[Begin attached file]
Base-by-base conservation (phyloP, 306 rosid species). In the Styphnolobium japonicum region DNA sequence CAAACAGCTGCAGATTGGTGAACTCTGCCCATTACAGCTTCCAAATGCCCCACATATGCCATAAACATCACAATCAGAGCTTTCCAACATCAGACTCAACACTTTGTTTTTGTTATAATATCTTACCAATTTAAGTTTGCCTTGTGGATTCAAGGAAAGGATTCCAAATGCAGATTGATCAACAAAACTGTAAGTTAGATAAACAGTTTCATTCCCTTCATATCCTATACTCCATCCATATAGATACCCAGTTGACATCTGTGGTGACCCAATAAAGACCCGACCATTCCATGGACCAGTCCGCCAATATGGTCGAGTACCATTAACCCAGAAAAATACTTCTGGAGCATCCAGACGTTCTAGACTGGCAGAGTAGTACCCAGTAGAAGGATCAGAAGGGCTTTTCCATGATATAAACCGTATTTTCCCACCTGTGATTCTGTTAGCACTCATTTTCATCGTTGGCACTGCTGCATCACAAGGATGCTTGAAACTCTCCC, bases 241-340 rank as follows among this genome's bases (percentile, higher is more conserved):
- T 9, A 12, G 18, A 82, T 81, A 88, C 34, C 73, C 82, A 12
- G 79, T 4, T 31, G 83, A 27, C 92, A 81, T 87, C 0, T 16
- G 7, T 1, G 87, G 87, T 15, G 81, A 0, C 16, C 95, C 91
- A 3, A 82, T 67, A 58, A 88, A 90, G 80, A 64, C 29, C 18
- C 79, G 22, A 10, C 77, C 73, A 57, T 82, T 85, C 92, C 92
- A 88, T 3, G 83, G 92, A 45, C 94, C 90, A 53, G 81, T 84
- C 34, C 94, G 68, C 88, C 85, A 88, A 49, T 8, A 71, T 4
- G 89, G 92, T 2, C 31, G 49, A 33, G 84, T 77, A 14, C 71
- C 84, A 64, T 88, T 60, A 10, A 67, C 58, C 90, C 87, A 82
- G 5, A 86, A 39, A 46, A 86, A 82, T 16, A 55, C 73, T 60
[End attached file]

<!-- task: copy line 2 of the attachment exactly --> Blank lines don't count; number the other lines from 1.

- T 9, A 12, G 18, A 82, T 81, A 88, C 34, C 73, C 82, A 12